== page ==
An Investigation into the Procyclicality of Risk-Based Initial Margin Models

19 Pages Posted: 17 May 2014

See all articles by David Murphy

David Murphy

London School of Economics - Law Department; Bank of England

Michalis Vasios

European Securities and Markets Authority

Nicholas Vause

Bank of England

Date Written: May 16, 2014

Abstract

The initial margin requirements for a portfolio of derivatives are typically calculated using a risk model. Common risk models are procyclical: margin requirements for the same portfolio are higher in times of market stress and lower in calm markets. This procyclicality can cause liquidity stress whereby parties posting margin have to find additional liquid assets, often at just the times when it is most difficult for them to do so. Hence regulation has recognised that, subject to being adequately risk sensitive, margin models should not be ‘overly’ procyclical. There is, however, no standard definition of procyclicality.

This paper proposes two types of quantitative measure of procyclicality: one that examines margin variation across the cycle and one that focuses on short-term margin increases. It then studies, using historical and simulated data, various margin models with regard to both their risk sensitivity and the proposed procyclicality measures. It finds that models which pass common risk sensitivity tests can have very different levels of procyclicality.

The paper recommends that CCPs and major dealers should disclose the procyclicality properties of their margin models, perhaps by reporting the proposed procyclicality measures. This would help derivatives users to anticipate potential margin calls and ensure they have adequate holdings of or access to liquid assets.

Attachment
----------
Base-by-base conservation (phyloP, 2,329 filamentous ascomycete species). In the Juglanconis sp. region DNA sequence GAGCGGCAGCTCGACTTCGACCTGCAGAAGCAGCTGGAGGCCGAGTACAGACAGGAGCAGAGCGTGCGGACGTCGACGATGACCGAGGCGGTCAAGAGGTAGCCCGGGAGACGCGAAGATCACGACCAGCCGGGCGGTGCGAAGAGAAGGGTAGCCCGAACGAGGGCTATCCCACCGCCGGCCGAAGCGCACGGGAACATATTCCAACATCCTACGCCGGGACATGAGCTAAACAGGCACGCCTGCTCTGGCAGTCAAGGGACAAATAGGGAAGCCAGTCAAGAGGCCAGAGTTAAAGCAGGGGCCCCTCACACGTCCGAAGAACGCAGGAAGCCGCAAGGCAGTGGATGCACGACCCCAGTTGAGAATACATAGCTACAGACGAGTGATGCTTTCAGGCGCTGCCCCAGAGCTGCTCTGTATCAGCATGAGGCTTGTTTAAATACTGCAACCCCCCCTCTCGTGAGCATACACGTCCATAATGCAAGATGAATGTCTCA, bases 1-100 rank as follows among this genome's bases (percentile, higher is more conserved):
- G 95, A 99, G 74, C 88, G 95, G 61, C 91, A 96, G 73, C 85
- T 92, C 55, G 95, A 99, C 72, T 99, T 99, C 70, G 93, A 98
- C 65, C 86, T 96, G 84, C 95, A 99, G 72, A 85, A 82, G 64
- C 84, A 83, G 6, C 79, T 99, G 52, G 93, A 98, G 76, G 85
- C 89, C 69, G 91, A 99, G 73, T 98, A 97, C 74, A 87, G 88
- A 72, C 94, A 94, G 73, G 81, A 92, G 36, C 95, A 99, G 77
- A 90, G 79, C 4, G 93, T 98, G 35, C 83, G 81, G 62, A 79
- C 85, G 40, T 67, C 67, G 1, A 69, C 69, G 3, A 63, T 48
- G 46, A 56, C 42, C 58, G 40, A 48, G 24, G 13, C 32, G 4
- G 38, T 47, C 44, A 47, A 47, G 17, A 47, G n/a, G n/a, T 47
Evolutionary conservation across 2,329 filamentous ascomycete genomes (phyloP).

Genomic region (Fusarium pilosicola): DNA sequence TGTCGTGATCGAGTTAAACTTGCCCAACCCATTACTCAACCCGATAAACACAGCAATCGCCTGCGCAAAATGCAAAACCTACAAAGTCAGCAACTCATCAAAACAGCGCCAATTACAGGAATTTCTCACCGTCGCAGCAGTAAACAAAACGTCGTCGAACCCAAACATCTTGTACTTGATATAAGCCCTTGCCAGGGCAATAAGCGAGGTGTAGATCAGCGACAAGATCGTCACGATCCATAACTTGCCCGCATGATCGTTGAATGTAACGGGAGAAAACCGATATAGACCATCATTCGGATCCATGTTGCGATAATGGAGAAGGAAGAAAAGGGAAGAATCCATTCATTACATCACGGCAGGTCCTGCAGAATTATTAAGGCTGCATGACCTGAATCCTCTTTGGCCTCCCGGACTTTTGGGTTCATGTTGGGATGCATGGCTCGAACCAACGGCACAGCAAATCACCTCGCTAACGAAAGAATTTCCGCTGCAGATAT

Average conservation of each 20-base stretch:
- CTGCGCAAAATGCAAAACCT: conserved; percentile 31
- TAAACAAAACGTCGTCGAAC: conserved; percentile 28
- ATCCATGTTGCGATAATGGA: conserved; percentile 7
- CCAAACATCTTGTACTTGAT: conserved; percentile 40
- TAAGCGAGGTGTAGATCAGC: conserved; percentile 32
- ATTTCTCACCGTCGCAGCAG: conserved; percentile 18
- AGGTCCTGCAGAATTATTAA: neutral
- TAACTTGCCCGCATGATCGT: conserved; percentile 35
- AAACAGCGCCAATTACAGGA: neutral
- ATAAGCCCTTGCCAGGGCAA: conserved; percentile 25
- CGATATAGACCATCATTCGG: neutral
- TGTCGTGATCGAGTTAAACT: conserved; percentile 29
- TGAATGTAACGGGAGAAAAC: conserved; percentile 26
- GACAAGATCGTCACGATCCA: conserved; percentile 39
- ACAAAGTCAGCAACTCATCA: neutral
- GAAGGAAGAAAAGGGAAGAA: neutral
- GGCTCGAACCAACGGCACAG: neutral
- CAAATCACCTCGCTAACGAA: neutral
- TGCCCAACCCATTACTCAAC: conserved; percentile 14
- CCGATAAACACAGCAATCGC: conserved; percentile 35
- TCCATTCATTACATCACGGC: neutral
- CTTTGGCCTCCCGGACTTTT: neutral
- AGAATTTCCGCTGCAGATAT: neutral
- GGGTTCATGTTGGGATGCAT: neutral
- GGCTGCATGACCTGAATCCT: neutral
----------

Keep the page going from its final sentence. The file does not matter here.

Suggested Citation

Murphy, David and Vasios, Michalis and Vause, Nicholas, An Investigation into the Procyclicality of Risk-Based Initial Margin Models (May 16, 2014). Bank of England Financial Stability Paper No. 29, Available at SSRN: https://ssrn.com/abstract=2437916 or http://dx.doi.org/10.2139/ssrn.2437916

David Murphy

London School of Economics - Law Department

Houghton Street
London WC2A 2AE, WC2A 2AE
United Kingdom

Bank of England ( email )

Threadneedle Street
London, EC2R 8AH
United Kingdom

Michalis Vasios (Contact Author)

European Securities and Markets Authority ( email )

103 Rue de Grenelle
Paris, 75007
France

Nicholas Vause

Bank of England ( email )

Threadneedle Street
London, EC2R 8AH
United Kingdom

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